affected by adjustment measures as are slightly better-off urban consumers. Thus governments tend to respond to this political trade-off by focusing most of the benefits of compensation efforts during reform on vocal rather than needy groups. Yet it is not necessarily cost-effective, from either a political or poverty reduction perspective, to concentrate all benefits on vocal opponents of reform, as they are unlikely to be as well off as they were prior to reform regardless of the level of compensation. In contrast, reaching groups previously marginalized from public benefits is likely to have greater political as well as poverty reduction effects. This is more likely to occur if benefits are distributed in a manner that incorporates the participation of beneficiaries, thereby increasing their political voice as well as their economic potential. Examples are provided by numerous countries' experiences with demand-based social funds (Graham, 1994). Such a dynamic is not always possible, however, and there are political contexts where governments must expend a fair amount of resources in order to placate vocal and organized opponents of reform, or reforms will be politically unviable and face reversal, an outcome that tends to be far worse for the poor.
There are positive examples of countries in which extensive macroeconomic reforms have ultimately generated growth, and in which safety nets have been an important part of the reform process. The models for successful safety nets differ. The contrasting examples of Chile and Bolivia demonstrate how the choice of a safety net program reflects different political and institutional contexts.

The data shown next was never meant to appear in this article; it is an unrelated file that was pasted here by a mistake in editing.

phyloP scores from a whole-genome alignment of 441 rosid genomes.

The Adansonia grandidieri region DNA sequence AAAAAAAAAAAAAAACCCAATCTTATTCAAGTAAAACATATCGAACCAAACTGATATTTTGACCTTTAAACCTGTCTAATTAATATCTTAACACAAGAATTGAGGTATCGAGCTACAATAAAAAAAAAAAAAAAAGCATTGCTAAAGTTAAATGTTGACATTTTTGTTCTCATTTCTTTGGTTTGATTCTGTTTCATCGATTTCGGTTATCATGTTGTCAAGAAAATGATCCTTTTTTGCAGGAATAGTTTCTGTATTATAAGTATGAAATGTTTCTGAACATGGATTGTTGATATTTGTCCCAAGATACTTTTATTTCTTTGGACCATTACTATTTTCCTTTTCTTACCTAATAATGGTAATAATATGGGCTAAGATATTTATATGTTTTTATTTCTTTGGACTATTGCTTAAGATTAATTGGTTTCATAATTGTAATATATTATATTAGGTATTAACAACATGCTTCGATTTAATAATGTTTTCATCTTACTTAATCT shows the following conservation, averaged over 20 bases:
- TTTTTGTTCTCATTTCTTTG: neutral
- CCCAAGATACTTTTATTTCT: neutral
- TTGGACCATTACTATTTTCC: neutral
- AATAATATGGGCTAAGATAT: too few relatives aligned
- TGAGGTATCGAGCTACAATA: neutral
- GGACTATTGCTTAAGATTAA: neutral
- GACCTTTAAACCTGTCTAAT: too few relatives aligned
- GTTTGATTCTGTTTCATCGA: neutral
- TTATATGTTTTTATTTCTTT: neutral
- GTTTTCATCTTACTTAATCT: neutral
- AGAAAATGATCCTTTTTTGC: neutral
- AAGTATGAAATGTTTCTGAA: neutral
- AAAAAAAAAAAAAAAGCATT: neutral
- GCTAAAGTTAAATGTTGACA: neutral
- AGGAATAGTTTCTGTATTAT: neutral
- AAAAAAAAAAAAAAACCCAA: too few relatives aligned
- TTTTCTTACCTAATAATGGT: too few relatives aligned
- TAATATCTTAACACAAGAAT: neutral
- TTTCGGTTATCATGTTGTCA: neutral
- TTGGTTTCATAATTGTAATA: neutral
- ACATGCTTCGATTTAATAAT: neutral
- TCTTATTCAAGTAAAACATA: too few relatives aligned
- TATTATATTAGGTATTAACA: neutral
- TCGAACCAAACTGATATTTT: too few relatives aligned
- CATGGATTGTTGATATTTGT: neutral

In Chile, reform was implemented under an authoritarian regime and in a highly developed institutional framework. The government was able to rely on a preexisting and extensive network of mother and child nutrition programs and target those programs to the poorest sectors. A series of public works employment programs was also targeted to the poorest by keeping the wage level well below the minimum. Public social services were restructured to benefit the poor, and private alternatives were introduced for those who could afford them. While per capita social expenditure decreased during the crisis years, it increased for the poorest deciles (Graham, 1994). These safety nets were critical to protecting the welfare of the poor during deep recession. Unemployment, for example, peaked at almost 30 percent of the work force in 1982. Yet welfare indicators such as infant mortality not only continued to improve, but accelerated in their rate of improvement during the crisis years. Chile's record was possible because of its extensive preexisting social welfare system and its relatively efficient public-sector institutions. Political context also played a role: a democratic government might face greater obstacles to reorienting social welfare expenditures to the poorest at the expense of the middle sectors than did the Pinochet regime. Yet it is important to note that the targeted approach has been maintained and even extended since the transition to democracy in Chile (Arriagada and Graham, 1994).